The Lahti Sibelius Festival 2013

Lahti Sibelius Festival 2013

“Legends, a Tempest and an Oriental Feast at the Sibelius Festival”

So goes the webpage of the 14th International Sibelius Festival of the Lahti Symphony Orchestra, which will run from 5 – 8 September 2013, at the Sibelius Hall in Lahti, Finland.

Without further ado, here is the programme:

Thursday, 5 September
Musik zu einer Scène
Pelléas et Mélisande, concert suite
Scène de Ballet
King Christian II, concert suite
Cortège

Friday, 6 September
Kuolema (Death), original score
The Tempest, original score

Saturday, 7 September
Karelia Overture
Wedding March from Die Sprache der Vögel (The Language of the Birds)
Belshazzar’s Feast, concert suite
Lemminkäinen Suite

The chamber/ensemble programme for Saturday and Sunday are not yet confirmed. The above info comes courtesy of Andrew Barnett of the United Kingdom Sibelius Society, authority 100% certified.

It is a very very colourful programme, featuring Sibelius from almost every known angle. Regrettably, I probably will not be able to attend this year. Limited finances is cause, period.

What shall I most miss? Without doubt, it will be the complete score of The Tempest, which contain some truly wonderful music. Music that is pleasantly sylvan, pastoral elegance, as well as fearsome orchestral storms and some of Sibelius’ advanced sounds. Among these, I am most emotionally attached to the absolute final piece in the Tempest music, the Ossia – Epilogue.  As I have written before in my post called Sibelius’ Farewell – Thoughts on Sibelius’ Silence and Dilemma, Prospero’s Art, and Shakespeare’s Final Play – at 1 minute, 20 seconds long, its resonant nostalgia is utterly heartbreaking, and breathtakingly brief.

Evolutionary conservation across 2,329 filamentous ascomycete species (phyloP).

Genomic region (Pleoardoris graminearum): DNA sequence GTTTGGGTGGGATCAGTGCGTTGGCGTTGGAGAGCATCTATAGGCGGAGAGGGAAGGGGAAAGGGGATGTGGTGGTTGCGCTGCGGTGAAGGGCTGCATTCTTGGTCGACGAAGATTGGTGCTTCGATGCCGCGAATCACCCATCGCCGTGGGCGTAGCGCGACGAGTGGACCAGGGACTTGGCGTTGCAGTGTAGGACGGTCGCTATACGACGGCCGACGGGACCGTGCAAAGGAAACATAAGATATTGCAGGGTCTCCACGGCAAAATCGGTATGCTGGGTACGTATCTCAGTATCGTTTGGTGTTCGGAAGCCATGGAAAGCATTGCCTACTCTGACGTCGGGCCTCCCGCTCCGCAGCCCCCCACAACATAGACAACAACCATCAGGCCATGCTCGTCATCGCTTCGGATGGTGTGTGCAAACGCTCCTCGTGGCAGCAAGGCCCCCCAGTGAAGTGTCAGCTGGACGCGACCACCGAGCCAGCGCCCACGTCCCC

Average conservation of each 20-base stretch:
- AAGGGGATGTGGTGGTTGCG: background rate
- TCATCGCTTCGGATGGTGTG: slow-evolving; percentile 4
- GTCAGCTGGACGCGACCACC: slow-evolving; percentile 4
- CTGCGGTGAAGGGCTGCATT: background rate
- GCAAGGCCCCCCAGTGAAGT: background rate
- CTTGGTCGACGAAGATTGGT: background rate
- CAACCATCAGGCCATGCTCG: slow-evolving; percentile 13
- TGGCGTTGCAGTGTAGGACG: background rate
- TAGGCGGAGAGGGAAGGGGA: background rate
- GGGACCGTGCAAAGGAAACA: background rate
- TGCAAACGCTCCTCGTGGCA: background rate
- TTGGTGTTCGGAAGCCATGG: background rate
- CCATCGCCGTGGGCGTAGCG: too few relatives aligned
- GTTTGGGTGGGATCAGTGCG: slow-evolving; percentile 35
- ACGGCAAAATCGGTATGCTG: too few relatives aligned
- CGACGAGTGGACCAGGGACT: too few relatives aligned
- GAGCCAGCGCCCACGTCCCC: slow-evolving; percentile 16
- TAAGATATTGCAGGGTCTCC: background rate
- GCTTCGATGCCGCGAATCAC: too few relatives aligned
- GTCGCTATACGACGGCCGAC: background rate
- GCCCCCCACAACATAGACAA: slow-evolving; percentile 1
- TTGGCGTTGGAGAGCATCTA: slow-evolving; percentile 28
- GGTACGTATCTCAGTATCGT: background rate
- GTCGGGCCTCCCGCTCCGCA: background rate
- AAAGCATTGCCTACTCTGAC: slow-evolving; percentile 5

If you don’t already own this (note that it is NOT part of The Tempest SUITES) in one form or another, allow me to show you this old YouTube contribution of mine:

 

For these 80 seconds of melancholia alone would I go for this year’s festival.

Please visit http://www.sinfonialahti.fi/sibelius/en_GB/sibelius for information on ticketing for the Lahti Sibelius Festival and the Lahti Symphony Orchestra.

 

Sibelius’ Farewell: Ossia – Prospero’s Epilogue from The Tempest

I’ve finally completed my second music video. Sibelius of course. Like my first little experiment, it deliberately highlights a lesser-known work, from the very end of Sibelius’ incidental music for The Tempest, Op.109. This little project has been in my head for more than half a year, and I’m relieved that it is done.

In Shakespeare’s final play The Tempest (1610-1611), the great magician Prospero steps out once more after the tale is done, to speak to the audience. His famous Epilogue is often interpreted as Shakespeare’s own farewell to the world of drama, The Tempest being his last play. Prospero beseeches the audience to set him free of his obligations, and allow him to retire his magic. If he clings on to the art, his ending would be despair. Think Spiderman, “With great power…”
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Icelandic Sibelius – Symphony No.2 & Tempest Suite No.1 (Naxos)

Symphony No.2 in D major, op.43
The Tempest: Suite No.1, op.109/2

Iceland Symphony Orchestra
conducted by Petri Sakari

NAXOS 8.554266 (Details)
[68:08] budget-price

An original Inkpot review by The Inkpot Sibelius Nutcase™

What I like about this reading of the Second Symphony is its tightly driven energy, the no-nonsense blazing brass of the first movement, coupled with confidence and power. Sakari has an admirable measure of the surge and the ebb, the flow and the outburst of the symphony. The Andante has no lack of atmosphere; the opening pizzicato “walk” is not as mysterious as some other accounts, but makes up for it with the aforementioned sense of confidence, and attention to detail without being too deliberate. I enjoyed the slow unveiling of the woodwind episodes after the brassy tumult, the chilly rock-hewned power of the Icelandic brass (what gorgeous trumpets – and listen for their diminuendi), and the solemn-heroic build towards the end.